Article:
A recent article in Harvard Business Review stated that meditation is “close to taking on cult status in the business world.” Indeed, in the past year the use of meditation in business seems to have hit a tipping point. A number of prominent leaders have begun to speak openly about their own personal meditation practices. General Mills, Proctor and Gamble, AOL Time Warner, Google, Target, Apple, Nike, McKinsey, and Goldman Sachs are only a few of the companies that are now offering meditation on the job. A strong case can be made for teaching meditation and mindfulness practices to leaders. We cannot be our best self in a chronic state of stress. We cannot lead at our highest level if we are chronically anxious. Many organizations are beginning to recognize that well being is integral to the foundation of good leadership. This awareness has been born out of the painful fact that the speed at which we are working and moving has outstretched our human capacity to keep up.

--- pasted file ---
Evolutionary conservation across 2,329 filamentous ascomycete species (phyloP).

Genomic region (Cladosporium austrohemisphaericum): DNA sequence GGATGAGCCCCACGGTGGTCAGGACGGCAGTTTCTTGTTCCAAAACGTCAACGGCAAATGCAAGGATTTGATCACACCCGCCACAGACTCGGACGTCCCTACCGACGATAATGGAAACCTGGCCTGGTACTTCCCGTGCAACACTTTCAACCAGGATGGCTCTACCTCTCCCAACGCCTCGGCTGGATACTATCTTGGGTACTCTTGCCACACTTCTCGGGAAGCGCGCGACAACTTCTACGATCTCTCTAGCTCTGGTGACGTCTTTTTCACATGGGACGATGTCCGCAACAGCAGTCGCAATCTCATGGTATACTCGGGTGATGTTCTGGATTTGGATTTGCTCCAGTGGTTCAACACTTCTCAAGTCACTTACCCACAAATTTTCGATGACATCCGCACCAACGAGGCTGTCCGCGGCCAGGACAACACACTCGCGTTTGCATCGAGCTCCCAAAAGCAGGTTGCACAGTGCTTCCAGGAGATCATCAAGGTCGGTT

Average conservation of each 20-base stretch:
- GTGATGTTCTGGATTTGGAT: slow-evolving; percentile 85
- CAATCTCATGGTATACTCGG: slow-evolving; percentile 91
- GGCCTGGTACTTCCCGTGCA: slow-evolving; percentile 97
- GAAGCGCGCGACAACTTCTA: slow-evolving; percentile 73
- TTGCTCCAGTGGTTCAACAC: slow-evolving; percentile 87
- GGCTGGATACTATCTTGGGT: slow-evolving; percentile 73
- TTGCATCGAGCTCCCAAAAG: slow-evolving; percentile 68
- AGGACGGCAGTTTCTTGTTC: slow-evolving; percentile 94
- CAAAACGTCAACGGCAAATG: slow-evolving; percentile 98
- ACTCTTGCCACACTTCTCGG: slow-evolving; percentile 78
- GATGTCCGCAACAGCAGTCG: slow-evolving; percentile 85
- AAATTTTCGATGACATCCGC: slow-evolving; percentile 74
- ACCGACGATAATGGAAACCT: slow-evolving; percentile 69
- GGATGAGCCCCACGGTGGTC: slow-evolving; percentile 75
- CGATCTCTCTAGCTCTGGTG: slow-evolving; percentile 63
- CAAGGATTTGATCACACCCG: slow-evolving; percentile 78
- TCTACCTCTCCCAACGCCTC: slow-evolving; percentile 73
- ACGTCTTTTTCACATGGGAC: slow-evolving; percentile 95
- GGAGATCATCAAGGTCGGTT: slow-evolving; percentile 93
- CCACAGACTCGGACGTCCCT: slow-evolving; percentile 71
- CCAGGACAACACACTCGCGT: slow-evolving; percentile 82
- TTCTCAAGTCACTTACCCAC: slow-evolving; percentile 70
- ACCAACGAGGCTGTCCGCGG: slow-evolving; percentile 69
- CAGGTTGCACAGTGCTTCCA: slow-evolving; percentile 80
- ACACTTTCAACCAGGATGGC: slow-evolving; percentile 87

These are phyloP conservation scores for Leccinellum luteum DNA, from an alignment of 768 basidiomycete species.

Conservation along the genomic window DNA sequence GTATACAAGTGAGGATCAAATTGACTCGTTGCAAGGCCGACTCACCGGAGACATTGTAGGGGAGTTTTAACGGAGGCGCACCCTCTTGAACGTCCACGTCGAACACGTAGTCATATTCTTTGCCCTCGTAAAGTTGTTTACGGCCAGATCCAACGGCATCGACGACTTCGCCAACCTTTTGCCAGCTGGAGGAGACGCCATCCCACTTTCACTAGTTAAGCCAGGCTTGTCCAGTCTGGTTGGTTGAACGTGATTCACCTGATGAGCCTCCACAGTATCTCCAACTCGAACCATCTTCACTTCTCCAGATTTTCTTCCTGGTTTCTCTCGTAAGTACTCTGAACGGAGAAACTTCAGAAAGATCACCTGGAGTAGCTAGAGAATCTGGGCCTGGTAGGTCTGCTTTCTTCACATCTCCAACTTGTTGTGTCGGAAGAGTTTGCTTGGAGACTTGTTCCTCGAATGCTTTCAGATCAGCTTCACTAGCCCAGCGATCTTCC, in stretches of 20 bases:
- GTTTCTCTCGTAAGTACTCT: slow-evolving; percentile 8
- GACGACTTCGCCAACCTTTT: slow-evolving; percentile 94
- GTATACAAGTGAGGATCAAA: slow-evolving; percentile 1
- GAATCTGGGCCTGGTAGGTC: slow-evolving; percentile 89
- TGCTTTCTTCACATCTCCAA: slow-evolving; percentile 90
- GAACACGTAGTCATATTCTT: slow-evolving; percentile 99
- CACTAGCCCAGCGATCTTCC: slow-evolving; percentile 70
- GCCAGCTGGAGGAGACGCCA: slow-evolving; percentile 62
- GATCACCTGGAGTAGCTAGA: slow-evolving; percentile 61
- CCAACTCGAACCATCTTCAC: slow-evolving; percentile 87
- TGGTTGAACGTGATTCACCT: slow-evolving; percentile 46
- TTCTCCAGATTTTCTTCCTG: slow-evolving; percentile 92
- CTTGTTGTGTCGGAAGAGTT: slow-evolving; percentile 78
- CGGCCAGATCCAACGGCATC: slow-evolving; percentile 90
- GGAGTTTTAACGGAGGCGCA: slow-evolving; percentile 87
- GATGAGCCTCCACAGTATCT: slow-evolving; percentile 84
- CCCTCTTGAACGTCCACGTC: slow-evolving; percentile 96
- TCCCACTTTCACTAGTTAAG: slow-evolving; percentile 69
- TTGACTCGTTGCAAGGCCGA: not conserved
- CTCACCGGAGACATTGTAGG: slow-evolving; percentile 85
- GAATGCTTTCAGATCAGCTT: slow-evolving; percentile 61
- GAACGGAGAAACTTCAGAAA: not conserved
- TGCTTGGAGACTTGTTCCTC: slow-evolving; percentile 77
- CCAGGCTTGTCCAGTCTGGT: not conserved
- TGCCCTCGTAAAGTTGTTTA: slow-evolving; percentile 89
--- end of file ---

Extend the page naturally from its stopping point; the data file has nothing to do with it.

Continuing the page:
The typical response to this inordinate pressure is to go into emergency mode, triggering a fight/flight response. When this happens, all functions in the body that are not needed for emergency are tamped down including digestive and immune function. Clearly, this is not a good baseline state from which to work and live. And yet this is the inner state of most leaders. Over a decade ago, in an attempt to help my clients liberate themselves from this chronic state, I introduced contemplative practices into my wok.
This eventually lead me to ask the question, “What is the ideal inner state of a leader?” This is a critical question because every management and leadership skill passes through this inner filter. The ideal state of a leader is a paradoxical combination of being both relaxed and alert, calm and efficient, open and focused.
Read more of this blog on the Huffington Post: